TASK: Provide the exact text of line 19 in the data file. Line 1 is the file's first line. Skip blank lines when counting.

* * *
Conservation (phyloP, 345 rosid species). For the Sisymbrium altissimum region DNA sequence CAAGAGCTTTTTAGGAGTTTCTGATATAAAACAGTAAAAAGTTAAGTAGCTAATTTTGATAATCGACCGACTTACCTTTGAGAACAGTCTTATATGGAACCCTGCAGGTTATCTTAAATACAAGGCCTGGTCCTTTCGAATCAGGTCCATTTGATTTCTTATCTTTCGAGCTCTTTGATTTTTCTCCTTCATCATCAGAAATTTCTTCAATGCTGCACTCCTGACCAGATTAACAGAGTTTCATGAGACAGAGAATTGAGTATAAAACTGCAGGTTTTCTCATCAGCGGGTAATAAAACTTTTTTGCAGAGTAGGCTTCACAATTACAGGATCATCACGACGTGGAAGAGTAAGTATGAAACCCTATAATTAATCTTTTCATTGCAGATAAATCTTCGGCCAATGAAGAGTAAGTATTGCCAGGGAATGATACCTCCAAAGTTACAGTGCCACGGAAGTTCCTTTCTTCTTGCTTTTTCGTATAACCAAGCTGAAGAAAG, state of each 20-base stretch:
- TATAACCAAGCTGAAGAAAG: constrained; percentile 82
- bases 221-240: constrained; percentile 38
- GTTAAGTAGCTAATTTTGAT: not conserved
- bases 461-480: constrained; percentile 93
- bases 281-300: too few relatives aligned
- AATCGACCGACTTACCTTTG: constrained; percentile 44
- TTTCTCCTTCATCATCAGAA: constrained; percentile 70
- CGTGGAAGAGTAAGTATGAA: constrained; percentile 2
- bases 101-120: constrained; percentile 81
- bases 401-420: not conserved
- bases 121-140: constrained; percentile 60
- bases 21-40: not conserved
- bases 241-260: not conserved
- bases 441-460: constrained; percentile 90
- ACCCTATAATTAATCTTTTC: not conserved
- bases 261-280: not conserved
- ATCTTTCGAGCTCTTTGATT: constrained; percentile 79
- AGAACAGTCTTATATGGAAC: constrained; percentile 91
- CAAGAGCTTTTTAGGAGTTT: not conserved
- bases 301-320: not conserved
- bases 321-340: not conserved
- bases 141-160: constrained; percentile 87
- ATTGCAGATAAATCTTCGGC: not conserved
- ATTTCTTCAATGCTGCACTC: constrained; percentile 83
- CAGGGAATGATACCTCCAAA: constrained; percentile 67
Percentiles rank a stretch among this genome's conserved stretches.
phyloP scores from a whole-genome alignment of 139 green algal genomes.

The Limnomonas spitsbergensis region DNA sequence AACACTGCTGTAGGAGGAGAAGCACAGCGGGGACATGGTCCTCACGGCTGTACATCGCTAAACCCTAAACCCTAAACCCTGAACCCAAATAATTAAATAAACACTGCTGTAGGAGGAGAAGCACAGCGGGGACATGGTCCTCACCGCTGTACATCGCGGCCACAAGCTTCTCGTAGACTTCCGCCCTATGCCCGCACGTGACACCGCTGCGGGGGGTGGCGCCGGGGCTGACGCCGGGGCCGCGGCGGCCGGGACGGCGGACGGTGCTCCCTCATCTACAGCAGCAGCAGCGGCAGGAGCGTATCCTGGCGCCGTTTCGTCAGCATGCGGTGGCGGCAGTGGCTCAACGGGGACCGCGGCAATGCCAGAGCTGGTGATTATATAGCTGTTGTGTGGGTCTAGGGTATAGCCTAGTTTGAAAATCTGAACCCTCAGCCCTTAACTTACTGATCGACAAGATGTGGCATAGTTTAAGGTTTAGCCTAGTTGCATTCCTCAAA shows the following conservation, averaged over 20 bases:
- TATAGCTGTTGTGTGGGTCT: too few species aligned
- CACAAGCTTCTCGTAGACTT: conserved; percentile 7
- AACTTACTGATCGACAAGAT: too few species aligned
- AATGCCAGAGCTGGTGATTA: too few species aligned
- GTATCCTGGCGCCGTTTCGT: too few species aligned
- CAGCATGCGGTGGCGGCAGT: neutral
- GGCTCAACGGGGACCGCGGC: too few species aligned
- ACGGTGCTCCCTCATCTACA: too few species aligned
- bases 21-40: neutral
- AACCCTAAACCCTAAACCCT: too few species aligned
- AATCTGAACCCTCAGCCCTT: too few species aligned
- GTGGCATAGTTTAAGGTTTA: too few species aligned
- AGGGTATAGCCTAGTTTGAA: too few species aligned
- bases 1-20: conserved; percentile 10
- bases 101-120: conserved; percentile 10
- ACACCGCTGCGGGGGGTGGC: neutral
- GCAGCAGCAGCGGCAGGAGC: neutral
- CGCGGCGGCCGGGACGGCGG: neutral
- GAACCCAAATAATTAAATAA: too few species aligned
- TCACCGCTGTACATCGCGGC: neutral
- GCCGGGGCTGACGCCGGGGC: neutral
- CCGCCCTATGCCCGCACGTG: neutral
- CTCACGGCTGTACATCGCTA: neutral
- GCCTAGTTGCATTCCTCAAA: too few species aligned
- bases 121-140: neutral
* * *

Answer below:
- AGAACAGTCTTATATGGAAC: constrained; percentile 91